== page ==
Sergio Vieira de Mello. Dashingly handsome. A dazzling smile and positive attitude that engaged everyone he met. Passionate and compassionate. A career with the UN committed to making the world better through action - "You can't make a difference sitting behind a desk", he stated. "You have to get out in the field." And get out to the field he did: Bangladesh, Cyprus, Sudan, Mozambique, Lebanon, Bosnia, Cambodia, Rwanda, Congo, East Timor. It was a catalog of three decades of world hot spots.
He was a humanitarian James Bond, with Bond's penchant for the ladies. As one commentor in the film stated, "He liked women. A lot."
Sergio was, to some extent, a maverick. Although he was a 'traditional' rebel in his early days at the Sorbonne, manning the barricades, he came to believe in a more co-operative approach. When he was special envoy in Cambodia, with the responsbility to effect the orderly and peaceful migration of 400,000 Cambodians back to their homes in Cambodia, he met with the Khmer Rouge to ensure this would happen peacefully. No one had ever met with them before. Meeting with the 'bad guys' was important, he said. You can't get important things done without talking to the other side.
When he was regent for the transition of East Timor from Indonesia to independence, he was given virtually dictatorial powers. However, he set up a council, and then a cabinet, of local leaders, and did nothing without their concurrence.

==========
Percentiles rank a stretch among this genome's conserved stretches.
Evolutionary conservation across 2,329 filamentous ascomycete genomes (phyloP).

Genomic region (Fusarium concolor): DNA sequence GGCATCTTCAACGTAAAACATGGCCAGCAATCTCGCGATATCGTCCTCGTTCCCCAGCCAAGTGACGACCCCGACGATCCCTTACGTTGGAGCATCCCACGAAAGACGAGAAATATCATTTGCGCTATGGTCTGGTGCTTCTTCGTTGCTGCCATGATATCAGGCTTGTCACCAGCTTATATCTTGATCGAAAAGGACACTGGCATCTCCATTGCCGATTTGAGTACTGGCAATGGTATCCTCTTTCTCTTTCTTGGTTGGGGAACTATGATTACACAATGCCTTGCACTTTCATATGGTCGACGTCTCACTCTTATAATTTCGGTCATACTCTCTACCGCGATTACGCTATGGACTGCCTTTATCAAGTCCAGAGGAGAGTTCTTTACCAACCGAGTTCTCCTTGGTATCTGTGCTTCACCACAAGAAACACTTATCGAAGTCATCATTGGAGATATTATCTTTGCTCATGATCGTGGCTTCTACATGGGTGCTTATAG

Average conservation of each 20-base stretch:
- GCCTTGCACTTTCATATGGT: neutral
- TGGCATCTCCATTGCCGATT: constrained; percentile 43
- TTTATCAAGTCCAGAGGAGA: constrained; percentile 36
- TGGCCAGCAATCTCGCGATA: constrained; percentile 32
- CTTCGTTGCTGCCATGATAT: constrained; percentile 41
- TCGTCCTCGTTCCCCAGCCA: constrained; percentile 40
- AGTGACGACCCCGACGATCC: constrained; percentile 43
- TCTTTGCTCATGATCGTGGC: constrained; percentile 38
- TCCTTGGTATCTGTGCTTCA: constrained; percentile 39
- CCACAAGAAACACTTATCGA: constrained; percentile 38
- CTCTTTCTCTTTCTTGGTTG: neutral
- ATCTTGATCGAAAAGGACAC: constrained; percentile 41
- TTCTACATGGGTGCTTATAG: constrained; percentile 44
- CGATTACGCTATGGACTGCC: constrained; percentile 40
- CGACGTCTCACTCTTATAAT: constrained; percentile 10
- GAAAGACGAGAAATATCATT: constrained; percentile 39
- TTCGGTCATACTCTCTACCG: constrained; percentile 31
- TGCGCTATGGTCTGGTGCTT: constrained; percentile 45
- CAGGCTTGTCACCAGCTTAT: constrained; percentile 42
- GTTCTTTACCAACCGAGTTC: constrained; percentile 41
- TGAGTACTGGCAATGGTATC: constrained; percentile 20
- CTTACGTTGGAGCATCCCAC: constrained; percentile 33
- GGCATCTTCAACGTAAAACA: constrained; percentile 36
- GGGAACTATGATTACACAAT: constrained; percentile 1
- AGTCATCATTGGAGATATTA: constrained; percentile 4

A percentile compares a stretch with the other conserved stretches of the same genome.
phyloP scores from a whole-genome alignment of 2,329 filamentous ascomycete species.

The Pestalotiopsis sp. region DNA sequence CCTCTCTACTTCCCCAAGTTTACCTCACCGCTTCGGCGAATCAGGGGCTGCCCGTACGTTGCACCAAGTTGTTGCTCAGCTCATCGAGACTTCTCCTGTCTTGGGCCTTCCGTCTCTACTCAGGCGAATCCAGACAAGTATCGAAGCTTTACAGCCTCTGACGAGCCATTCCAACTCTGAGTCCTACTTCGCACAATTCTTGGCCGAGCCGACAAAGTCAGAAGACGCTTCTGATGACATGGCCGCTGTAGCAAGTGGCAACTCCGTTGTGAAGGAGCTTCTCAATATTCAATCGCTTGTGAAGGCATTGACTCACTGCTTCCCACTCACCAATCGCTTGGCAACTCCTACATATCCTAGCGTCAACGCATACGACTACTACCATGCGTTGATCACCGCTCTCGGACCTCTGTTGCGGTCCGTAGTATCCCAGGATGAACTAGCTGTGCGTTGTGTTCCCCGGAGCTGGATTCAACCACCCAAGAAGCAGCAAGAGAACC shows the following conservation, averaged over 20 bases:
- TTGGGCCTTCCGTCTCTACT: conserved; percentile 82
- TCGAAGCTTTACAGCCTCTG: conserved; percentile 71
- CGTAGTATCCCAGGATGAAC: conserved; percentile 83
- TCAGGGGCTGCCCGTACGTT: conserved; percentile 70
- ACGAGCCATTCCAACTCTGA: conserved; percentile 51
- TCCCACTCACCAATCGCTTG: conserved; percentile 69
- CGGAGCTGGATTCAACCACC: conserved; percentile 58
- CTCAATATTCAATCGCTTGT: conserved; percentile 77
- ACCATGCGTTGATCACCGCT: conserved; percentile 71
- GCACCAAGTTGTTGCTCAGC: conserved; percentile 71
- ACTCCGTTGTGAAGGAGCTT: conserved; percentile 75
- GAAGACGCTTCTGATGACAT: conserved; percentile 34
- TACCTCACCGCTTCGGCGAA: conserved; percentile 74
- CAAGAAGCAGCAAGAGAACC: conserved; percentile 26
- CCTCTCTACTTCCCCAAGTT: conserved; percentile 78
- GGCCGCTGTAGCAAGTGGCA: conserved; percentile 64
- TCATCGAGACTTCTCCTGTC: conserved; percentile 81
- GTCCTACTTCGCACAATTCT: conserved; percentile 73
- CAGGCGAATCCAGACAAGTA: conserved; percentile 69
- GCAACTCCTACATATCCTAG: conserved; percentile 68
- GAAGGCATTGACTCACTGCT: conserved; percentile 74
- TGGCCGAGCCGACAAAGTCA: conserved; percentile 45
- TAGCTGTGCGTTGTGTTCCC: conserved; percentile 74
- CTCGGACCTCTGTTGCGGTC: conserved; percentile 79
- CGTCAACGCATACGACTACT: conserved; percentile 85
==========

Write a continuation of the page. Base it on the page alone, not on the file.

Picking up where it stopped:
These efforts around the world gave him a reputation as a problem solver, a fixer, and led to his fateful appointment as the special representative of the UN Secretary General to Iraq. He was killed in the suicide bombing attack on the UN Headquarters in Baghdad, the first suicide bombing in Iraq, on August 19, 2003. He had been reluctant to go, having been a strong opponent of the US action, but was persuaded by Bush and Rice that he was needed there.
The film shows his life and achievements in a series of flashbacks as we watch the appallingly feeble efforts to rescue him from the rubble of the attack. Although the US ostensibly invaded Iraq as a result of the terrorist attack on the World Trade Center, they were woefully unprepared to deal with a terrorist attack. Sergio and another colleague were found very quickly in the rubble, and, in the movie, two American servicemen tell their story of working for three and a half hours in a tiny shaft to save them. Although his colleague was saved (by the gruesome measure of an underground hacksaw amputation of both his legs to extricate him), the lack of any equipment or further help doomed Sergio.
This is a movie well worth seeing. I first heard about Sergio through a TED talk by Samantha Powers, and the movie is based on her book Chasing the Flame - I've got it on my reading list.